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Just returned from an un-expected trip to the republic, seat was waiting here for me when I got back, thanks.
Dont know the costs of the two, but remembr doing it years ago, sand blast, then powder coat.
Good luck
 

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Dons, what Lee said is spot on. Clean, Clean, CLEAN BEFORE sanding/scuffing or, as Lee said, you'll simply inject the impurities into the paint substrate...and there will be hell to pay. If the current frame paint is sound and factory applied, you can get away with cleaning, scuffing, and then painting...as long as you don't scuff through to bare metal. (That would would require metal prep, primer, then paint.) A color change requires the sealer coat to prevent the aforementioned "bleed through".

Lee's advice is the best explaination I've seenin writing...I was unaware that he could write.:smoking:
 

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I can't. Ade wrote that for me, and I posted it. In fact everything you see on here from me is actually done by Patty and the Bluefish.

ROTFLMAO.
 

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That is one smart PUP-o-mundo! (I knew he was the brains of that operation...) Patty is obviously the beauty.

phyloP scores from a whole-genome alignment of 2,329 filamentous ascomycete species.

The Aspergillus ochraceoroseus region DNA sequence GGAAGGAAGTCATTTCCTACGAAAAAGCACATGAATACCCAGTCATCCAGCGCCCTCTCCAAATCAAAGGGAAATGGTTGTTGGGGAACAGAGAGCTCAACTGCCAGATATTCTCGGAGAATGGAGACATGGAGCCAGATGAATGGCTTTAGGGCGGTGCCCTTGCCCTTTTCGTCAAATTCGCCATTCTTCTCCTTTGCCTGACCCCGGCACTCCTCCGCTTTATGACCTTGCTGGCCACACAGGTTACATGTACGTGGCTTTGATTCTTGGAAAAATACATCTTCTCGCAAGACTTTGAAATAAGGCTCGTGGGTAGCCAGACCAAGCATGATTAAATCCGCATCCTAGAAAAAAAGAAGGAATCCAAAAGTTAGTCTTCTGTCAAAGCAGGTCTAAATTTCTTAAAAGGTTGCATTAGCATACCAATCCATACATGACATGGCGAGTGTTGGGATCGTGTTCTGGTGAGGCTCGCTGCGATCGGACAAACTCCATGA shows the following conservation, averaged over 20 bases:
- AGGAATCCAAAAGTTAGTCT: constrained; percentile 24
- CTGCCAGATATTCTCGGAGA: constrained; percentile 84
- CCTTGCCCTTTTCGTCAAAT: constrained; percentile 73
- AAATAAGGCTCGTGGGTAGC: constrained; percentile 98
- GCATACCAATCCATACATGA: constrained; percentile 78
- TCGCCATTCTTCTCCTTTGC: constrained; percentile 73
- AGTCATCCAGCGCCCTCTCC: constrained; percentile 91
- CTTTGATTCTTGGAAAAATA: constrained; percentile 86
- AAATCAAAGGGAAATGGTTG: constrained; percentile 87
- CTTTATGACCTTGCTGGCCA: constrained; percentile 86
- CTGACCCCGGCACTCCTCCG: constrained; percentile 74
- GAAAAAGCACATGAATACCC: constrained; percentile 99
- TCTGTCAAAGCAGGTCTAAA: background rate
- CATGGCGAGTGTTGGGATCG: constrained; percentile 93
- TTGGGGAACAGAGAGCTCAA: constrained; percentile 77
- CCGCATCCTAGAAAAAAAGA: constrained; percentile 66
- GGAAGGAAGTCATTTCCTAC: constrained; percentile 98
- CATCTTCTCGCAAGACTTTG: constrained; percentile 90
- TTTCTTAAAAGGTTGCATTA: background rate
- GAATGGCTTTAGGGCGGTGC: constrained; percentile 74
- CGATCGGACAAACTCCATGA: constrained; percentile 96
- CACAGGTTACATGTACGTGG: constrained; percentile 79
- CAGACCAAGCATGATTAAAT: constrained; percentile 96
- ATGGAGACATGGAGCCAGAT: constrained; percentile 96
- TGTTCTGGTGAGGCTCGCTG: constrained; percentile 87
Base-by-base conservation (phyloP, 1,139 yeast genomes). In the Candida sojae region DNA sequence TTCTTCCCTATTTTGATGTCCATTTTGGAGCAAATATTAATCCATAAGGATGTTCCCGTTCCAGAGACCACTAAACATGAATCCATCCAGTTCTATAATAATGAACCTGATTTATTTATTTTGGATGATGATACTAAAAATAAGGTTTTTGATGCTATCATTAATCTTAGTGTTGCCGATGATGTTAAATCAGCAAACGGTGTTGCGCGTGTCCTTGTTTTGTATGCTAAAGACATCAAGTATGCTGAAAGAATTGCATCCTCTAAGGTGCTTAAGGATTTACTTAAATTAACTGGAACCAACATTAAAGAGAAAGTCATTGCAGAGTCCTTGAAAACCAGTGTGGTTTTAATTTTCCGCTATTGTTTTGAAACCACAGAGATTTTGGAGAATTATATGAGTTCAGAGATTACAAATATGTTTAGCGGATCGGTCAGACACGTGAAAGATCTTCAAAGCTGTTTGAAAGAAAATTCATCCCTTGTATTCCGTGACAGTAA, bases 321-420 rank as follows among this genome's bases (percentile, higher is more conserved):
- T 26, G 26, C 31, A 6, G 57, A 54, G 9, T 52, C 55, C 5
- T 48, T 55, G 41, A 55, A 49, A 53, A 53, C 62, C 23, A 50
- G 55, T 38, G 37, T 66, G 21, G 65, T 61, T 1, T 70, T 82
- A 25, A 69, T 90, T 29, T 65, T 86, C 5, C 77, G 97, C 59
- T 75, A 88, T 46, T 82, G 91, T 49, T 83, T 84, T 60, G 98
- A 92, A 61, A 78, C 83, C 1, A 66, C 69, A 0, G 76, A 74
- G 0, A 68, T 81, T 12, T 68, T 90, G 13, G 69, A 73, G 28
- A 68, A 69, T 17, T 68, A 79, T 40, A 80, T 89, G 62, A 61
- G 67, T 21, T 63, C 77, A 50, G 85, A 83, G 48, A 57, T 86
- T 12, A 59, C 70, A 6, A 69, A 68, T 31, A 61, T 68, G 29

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Donsy,just an imput from me,trash it if its useless information,when I raced Go Karts for 8 years all my chassis were chrome moly (same material as MV frames I believe),when the chassis needed painting I just had them sand blasted and powder coated,cost around $200.00 for the chassis and used to last around 2 years,whereas the bike frame is more protected so would last much longer.The only dissadvantage I found with powder coating is the surface is quite brittle and chips easily,but the advantage I found was the coating is very even and no runs whatsoever,good luck,Mitch.
 

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no no!

DO NOT SAND BLAST CHROMOLY FRAMES......ask any competent metallurgist:wtf:
 

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For the bikes I've built--- I always powder coat the frames---

That said--- I have one time and one time only tried to re powder coat a frame --- in that experience (which is not to save everyone else's experience) they had to apply much more powder coat over the old surface which altered the thickness of the frame in subtle but important ways causing refitting parts to be a fricken nightmare.

Paint is easy- thin- and per the guidance offered before doesn't require anywhere near the effort to prep.

I'd paint it.
 

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I have had frames powder coated in the past. I wouldn't do it again. I'd apply paint as close to the manufacturer's finish as possible.
If you put two frames side by side ; one powder coated and the other painted you'd see the difference.

joe
 

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Fer shur Joe. Powder coat can't compare to paint when it comes to gloss.